Bereavement Counseling

A Look Into Complicated Grief and Noticing The Signs For Help

Grief is a natural response to loss. While it is a universal experience, every personal experience can differ. While conventionally grief is an emotional response, extreme cases can have physical, cognitive, behavioral, social, cultural, spiritual, and philosophical responses. The continuing, heightened state of mourning is identified as complicated grief. Individuals experiencing complicated grief, should seek help to be able to heal and move on from loss.

Close up of a sad person leaning & clutching hands with another person comforting them

The Signs of Complicated Grief

As the saying goes, time heals all wounds. Some people can find themselves healing from grief in a relatively short period of time, being able to move on, can continue to day-to-day activities and carry out social interactions. For other people, grief can leave them stuck in the same spot while life moves on around them. There are several signs to look out for if you or someone you know is having trouble dealing with grief.

  • Suicidal thoughts
  • Depression
  • Constant crying
  • Insomnia
  • Loss of appetite
  • Increased irritability or anger
  • Panic Attacks
  • Blaming oneself for a loved one’s death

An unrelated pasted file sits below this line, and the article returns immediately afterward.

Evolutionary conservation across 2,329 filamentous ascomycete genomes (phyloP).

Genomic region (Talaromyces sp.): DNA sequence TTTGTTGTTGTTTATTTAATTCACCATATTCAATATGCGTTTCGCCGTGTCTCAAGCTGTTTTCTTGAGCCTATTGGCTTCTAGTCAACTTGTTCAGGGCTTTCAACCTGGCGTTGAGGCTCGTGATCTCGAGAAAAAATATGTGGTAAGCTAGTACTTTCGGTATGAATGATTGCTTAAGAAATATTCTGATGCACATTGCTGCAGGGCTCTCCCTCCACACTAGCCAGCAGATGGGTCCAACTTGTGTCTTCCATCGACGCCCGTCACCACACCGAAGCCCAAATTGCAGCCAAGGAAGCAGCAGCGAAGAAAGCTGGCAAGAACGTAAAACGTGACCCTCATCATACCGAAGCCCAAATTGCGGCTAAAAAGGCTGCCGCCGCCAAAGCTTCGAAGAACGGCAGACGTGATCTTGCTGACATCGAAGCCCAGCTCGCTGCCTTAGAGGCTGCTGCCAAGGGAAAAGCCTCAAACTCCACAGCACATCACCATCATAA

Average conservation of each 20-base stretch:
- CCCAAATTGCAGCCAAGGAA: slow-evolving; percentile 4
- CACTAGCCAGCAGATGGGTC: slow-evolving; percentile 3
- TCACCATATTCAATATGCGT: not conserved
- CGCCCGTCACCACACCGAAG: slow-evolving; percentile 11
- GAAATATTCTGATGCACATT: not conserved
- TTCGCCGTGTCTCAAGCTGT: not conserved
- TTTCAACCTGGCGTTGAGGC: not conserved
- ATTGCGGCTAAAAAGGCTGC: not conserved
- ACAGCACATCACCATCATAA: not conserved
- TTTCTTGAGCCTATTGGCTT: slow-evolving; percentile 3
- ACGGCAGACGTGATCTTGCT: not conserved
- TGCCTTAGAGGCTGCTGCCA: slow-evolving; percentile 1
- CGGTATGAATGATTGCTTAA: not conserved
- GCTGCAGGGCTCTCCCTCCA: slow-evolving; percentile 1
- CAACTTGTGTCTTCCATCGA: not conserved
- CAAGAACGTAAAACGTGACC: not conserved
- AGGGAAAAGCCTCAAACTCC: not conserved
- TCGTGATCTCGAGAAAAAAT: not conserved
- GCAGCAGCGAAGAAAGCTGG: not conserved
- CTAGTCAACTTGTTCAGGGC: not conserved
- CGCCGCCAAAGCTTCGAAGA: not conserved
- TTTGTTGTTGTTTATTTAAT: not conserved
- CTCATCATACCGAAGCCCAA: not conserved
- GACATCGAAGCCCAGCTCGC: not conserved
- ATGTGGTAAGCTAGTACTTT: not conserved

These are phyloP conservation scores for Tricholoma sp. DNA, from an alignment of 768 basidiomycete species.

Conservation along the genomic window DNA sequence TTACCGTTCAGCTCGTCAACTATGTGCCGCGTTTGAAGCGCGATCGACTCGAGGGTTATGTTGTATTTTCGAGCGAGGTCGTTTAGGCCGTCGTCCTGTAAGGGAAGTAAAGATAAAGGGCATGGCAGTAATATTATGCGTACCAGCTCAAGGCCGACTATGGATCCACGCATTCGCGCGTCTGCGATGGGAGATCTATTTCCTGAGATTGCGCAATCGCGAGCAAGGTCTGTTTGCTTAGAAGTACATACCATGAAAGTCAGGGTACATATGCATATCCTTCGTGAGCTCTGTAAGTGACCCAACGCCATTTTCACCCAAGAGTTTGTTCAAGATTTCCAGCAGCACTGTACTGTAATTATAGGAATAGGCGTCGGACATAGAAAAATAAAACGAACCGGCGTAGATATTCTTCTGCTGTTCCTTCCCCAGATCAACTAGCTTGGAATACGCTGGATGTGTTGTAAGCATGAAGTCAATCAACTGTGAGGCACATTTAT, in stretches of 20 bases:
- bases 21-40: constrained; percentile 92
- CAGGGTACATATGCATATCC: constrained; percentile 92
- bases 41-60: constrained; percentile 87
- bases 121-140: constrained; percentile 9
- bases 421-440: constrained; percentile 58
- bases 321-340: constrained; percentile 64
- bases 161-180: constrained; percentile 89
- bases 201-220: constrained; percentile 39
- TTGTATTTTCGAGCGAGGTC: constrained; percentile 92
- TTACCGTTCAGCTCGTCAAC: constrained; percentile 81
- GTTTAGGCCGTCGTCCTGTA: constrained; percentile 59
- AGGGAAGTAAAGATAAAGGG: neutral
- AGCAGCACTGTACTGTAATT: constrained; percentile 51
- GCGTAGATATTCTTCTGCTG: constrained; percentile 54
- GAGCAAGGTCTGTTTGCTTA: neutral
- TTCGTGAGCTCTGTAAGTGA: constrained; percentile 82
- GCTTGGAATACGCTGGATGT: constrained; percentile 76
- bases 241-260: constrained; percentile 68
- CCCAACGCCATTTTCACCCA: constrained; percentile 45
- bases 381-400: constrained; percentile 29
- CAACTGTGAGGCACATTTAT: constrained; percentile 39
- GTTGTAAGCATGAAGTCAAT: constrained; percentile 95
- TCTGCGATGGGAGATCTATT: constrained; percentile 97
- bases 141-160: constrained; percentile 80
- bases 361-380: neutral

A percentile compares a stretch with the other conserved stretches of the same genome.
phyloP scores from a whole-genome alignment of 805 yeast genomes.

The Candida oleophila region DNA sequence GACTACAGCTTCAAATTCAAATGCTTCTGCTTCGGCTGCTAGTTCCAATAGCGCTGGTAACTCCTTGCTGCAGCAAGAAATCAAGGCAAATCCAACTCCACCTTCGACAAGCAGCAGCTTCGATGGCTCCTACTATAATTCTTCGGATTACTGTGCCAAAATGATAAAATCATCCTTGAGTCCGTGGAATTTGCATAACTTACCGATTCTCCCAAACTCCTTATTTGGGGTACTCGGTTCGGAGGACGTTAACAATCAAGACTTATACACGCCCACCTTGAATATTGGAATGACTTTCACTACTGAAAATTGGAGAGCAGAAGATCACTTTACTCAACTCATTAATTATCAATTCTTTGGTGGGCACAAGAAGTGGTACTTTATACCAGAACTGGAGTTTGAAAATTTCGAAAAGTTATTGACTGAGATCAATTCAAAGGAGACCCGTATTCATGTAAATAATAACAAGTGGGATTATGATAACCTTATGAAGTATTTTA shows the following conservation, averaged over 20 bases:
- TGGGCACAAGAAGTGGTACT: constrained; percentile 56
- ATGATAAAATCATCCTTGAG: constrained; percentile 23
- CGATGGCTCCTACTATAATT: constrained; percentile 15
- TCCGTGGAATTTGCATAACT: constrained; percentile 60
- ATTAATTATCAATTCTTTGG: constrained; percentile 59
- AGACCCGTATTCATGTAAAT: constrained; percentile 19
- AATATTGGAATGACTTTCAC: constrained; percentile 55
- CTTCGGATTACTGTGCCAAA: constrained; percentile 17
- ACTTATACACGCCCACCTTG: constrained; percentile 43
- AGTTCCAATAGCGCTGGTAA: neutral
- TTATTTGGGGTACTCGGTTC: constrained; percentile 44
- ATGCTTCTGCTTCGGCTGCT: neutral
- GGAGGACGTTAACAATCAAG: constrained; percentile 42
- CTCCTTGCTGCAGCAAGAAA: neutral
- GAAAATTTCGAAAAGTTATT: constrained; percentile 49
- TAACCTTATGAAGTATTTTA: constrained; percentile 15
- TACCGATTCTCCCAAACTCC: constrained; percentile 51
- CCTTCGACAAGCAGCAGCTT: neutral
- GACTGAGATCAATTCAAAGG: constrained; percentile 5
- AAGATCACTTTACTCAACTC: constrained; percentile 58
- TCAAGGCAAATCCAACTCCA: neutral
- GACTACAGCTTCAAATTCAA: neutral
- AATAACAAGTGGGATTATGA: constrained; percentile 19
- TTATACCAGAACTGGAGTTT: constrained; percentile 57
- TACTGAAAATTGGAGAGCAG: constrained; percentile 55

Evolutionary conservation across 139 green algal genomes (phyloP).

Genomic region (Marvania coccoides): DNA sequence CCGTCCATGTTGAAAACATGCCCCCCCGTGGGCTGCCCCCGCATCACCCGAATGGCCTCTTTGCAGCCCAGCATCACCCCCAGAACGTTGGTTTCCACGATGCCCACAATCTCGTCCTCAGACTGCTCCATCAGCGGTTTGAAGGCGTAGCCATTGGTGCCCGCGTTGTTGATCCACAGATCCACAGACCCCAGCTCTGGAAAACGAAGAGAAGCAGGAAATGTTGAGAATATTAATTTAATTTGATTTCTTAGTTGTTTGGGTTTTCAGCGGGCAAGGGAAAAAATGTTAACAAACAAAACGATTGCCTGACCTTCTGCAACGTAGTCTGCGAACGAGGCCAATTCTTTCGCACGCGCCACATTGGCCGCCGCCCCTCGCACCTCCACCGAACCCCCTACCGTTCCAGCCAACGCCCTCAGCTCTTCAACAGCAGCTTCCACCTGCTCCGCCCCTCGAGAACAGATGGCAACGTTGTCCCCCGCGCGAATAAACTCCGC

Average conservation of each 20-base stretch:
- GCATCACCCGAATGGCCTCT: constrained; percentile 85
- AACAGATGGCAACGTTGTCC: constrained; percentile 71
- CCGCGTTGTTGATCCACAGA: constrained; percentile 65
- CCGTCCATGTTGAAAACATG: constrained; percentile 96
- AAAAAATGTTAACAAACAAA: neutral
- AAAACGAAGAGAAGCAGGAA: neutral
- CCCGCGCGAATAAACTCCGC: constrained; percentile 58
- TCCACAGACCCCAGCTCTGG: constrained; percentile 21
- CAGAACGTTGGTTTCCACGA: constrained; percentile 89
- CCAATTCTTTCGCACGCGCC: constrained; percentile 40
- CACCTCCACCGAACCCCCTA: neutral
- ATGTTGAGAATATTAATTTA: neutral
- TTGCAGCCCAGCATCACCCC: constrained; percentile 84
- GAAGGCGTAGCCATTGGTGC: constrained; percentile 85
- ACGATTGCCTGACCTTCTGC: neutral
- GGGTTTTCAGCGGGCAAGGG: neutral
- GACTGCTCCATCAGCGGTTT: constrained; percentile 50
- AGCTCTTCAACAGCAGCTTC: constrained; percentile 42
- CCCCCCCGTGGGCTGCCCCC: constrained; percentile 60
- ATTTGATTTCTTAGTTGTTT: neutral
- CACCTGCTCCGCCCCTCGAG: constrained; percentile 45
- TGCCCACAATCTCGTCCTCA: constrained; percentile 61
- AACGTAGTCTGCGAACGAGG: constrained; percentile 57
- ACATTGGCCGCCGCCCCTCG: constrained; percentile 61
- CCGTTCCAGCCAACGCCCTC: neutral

• Loss of passion for hobbies/activities
  • Constantly keeping yourself busy to avoid facing your emotions
  • You/someone you love are experiencing unexplained illnesses
  • You/someone you love have experienced multiple losses in a short period of time
  • Intense longing for passed loved one
  • Chest pain
  • Nausea
  • Shortness of breath
  • Stomach aches
  • Frequently visiting familiar places in hopes of seeing a loved one or avoiding familiar places entirely to avoid triggering memories
  • Substance abuse/addictive behavior (alcohol, drugs, gambling)
  • Avoiding social interaction, even with close friends and family
  • Suffering unexplained illnesses
  • Hallucinations/voices
  • Numbness to emotions
  • Fear of forming new relationships entirely
  • Unable to perform self-care
  • You/others expressed worry for well-being
  • Denial that a loved one has passed away
  • You/someone you love lacks support

The Different Grief Models

In 1969, Elisabeth Kubler-Ross identified the Five Stages of Grief:

Denial – a defense mechanism that helps the brain not only numb the intense emotions that come with grief but gives individuals more time to overcome these same emotions. Moving out of the denial stage will cause suppressed emotions to arise, which can be quite difficult for people to face.

Anger – this stage is considering a masking effect that hides the other emotions and pain one carries with grief. This anger can be directed at other people or inanimate objects. Not everyone experiences the anger phase, while others tend to linger here. When the anger subsides, the rational part of your brain begins to process what is happening.